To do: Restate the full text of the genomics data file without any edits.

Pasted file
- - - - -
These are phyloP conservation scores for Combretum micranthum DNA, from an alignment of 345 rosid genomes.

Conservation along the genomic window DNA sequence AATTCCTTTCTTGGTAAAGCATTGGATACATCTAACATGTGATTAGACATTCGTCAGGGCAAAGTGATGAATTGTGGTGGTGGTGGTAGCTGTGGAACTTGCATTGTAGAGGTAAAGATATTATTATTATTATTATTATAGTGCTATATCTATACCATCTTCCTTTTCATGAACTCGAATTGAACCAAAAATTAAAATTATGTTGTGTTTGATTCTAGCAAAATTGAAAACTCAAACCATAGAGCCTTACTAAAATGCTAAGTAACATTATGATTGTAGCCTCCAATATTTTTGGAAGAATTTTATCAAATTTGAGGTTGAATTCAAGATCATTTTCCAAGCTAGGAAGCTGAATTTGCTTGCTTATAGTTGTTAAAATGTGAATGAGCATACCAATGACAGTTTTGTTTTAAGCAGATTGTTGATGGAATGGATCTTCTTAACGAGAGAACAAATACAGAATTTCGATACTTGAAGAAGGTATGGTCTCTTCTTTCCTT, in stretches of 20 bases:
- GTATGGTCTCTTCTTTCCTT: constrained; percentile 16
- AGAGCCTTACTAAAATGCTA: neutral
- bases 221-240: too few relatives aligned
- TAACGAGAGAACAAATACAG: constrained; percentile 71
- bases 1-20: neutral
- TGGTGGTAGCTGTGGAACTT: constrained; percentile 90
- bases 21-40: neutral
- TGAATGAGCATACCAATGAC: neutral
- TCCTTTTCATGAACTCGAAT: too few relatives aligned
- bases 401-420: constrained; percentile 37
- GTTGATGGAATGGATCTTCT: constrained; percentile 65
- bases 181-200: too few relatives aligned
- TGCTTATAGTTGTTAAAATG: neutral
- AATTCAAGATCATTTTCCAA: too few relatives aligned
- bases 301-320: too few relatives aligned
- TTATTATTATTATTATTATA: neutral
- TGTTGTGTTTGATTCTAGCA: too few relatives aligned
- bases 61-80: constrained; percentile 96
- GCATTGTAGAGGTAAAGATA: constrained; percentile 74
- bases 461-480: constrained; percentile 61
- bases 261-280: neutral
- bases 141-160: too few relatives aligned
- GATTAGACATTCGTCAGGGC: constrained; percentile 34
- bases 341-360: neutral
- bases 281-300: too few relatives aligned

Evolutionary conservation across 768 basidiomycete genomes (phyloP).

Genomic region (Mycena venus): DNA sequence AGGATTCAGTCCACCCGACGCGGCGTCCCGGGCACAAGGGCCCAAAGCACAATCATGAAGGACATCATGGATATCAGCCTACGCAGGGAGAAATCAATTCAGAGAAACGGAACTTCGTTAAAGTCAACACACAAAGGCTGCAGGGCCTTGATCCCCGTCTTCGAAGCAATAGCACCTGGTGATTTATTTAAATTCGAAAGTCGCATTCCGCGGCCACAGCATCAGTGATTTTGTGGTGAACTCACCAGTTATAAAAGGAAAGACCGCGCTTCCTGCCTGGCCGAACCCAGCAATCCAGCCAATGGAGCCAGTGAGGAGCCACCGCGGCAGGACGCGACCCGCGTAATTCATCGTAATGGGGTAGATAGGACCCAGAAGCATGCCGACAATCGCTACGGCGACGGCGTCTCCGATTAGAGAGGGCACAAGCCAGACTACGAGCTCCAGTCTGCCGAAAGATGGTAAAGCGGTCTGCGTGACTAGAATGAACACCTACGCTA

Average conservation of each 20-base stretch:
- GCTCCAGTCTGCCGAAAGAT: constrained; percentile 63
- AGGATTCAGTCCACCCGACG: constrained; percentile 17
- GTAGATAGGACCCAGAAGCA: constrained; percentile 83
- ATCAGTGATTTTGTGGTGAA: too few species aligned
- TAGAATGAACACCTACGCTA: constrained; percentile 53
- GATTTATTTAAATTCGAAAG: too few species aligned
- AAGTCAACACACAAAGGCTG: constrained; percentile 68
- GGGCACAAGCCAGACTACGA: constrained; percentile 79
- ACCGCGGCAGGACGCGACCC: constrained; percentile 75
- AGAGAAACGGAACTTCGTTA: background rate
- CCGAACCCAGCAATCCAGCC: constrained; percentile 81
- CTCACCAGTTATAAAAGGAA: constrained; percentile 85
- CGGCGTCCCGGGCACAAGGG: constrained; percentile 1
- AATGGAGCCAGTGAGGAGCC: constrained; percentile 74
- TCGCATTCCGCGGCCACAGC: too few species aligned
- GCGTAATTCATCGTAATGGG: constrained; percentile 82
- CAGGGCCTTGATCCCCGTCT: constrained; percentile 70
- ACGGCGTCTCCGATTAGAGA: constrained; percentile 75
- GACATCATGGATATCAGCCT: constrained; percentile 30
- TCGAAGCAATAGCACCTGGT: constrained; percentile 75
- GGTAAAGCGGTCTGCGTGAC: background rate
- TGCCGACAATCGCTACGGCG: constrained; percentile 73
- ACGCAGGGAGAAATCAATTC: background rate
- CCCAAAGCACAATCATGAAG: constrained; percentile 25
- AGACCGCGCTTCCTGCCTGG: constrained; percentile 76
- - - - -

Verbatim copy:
These are phyloP conservation scores for Combretum micranthum DNA, from an alignment of 345 rosid genomes.

Conservation along the genomic window DNA sequence AATTCCTTTCTTGGTAAAGCATTGGATACATCTAACATGTGATTAGACATTCGTCAGGGCAAAGTGATGAATTGTGGTGGTGGTGGTAGCTGTGGAACTTGCATTGTAGAGGTAAAGATATTATTATTATTATTATTATAGTGCTATATCTATACCATCTTCCTTTTCATGAACTCGAATTGAACCAAAAATTAAAATTATGTTGTGTTTGATTCTAGCAAAATTGAAAACTCAAACCATAGAGCCTTACTAAAATGCTAAGTAACATTATGATTGTAGCCTCCAATATTTTTGGAAGAATTTTATCAAATTTGAGGTTGAATTCAAGATCATTTTCCAAGCTAGGAAGCTGAATTTGCTTGCTTATAGTTGTTAAAATGTGAATGAGCATACCAATGACAGTTTTGTTTTAAGCAGATTGTTGATGGAATGGATCTTCTTAACGAGAGAACAAATACAGAATTTCGATACTTGAAGAAGGTATGGTCTCTTCTTTCCTT, in stretches of 20 bases:
- GTATGGTCTCTTCTTTCCTT: constrained; percentile 16
- AGAGCCTTACTAAAATGCTA: neutral
- bases 221-240: too few relatives aligned
- TAACGAGAGAACAAATACAG: constrained; percentile 71
- bases 1-20: neutral
- TGGTGGTAGCTGTGGAACTT: constrained; percentile 90
- bases 21-40: neutral
- TGAATGAGCATACCAATGAC: neutral
- TCCTTTTCATGAACTCGAAT: too few relatives aligned
- bases 401-420: constrained; percentile 37
- GTTGATGGAATGGATCTTCT: constrained; percentile 65
- bases 181-200: too few relatives aligned
- TGCTTATAGTTGTTAAAATG: neutral
- AATTCAAGATCATTTTCCAA: too few relatives aligned
- bases 301-320: too few relatives aligned
- TTATTATTATTATTATTATA: neutral
- TGTTGTGTTTGATTCTAGCA: too few relatives aligned
- bases 61-80: constrained; percentile 96
- GCATTGTAGAGGTAAAGATA: constrained; percentile 74
- bases 461-480: constrained; percentile 61
- bases 261-280: neutral
- bases 141-160: too few relatives aligned
- GATTAGACATTCGTCAGGGC: constrained; percentile 34
- bases 341-360: neutral
- bases 281-300: too few relatives aligned

Evolutionary conservation across 768 basidiomycete genomes (phyloP).

Genomic region (Mycena venus): DNA sequence AGGATTCAGTCCACCCGACGCGGCGTCCCGGGCACAAGGGCCCAAAGCACAATCATGAAGGACATCATGGATATCAGCCTACGCAGGGAGAAATCAATTCAGAGAAACGGAACTTCGTTAAAGTCAACACACAAAGGCTGCAGGGCCTTGATCCCCGTCTTCGAAGCAATAGCACCTGGTGATTTATTTAAATTCGAAAGTCGCATTCCGCGGCCACAGCATCAGTGATTTTGTGGTGAACTCACCAGTTATAAAAGGAAAGACCGCGCTTCCTGCCTGGCCGAACCCAGCAATCCAGCCAATGGAGCCAGTGAGGAGCCACCGCGGCAGGACGCGACCCGCGTAATTCATCGTAATGGGGTAGATAGGACCCAGAAGCATGCCGACAATCGCTACGGCGACGGCGTCTCCGATTAGAGAGGGCACAAGCCAGACTACGAGCTCCAGTCTGCCGAAAGATGGTAAAGCGGTCTGCGTGACTAGAATGAACACCTACGCTA

Average conservation of each 20-base stretch:
- GCTCCAGTCTGCCGAAAGAT: constrained; percentile 63
- AGGATTCAGTCCACCCGACG: constrained; percentile 17
- GTAGATAGGACCCAGAAGCA: constrained; percentile 83
- ATCAGTGATTTTGTGGTGAA: too few species aligned
- TAGAATGAACACCTACGCTA: constrained; percentile 53
- GATTTATTTAAATTCGAAAG: too few species aligned
- AAGTCAACACACAAAGGCTG: constrained; percentile 68
- GGGCACAAGCCAGACTACGA: constrained; percentile 79
- ACCGCGGCAGGACGCGACCC: constrained; percentile 75
- AGAGAAACGGAACTTCGTTA: background rate
- CCGAACCCAGCAATCCAGCC: constrained; percentile 81
- CTCACCAGTTATAAAAGGAA: constrained; percentile 85
- CGGCGTCCCGGGCACAAGGG: constrained; percentile 1
- AATGGAGCCAGTGAGGAGCC: constrained; percentile 74
- TCGCATTCCGCGGCCACAGC: too few species aligned
- GCGTAATTCATCGTAATGGG: constrained; percentile 82
- CAGGGCCTTGATCCCCGTCT: constrained; percentile 70
- ACGGCGTCTCCGATTAGAGA: constrained; percentile 75
- GACATCATGGATATCAGCCT: constrained; percentile 30
- TCGAAGCAATAGCACCTGGT: constrained; percentile 75
- GGTAAAGCGGTCTGCGTGAC: background rate
- TGCCGACAATCGCTACGGCG: constrained; percentile 73
- ACGCAGGGAGAAATCAATTC: background rate
- CCCAAAGCACAATCATGAAG: constrained; percentile 25
- AGACCGCGCTTCCTGCCTGG: constrained; percentile 76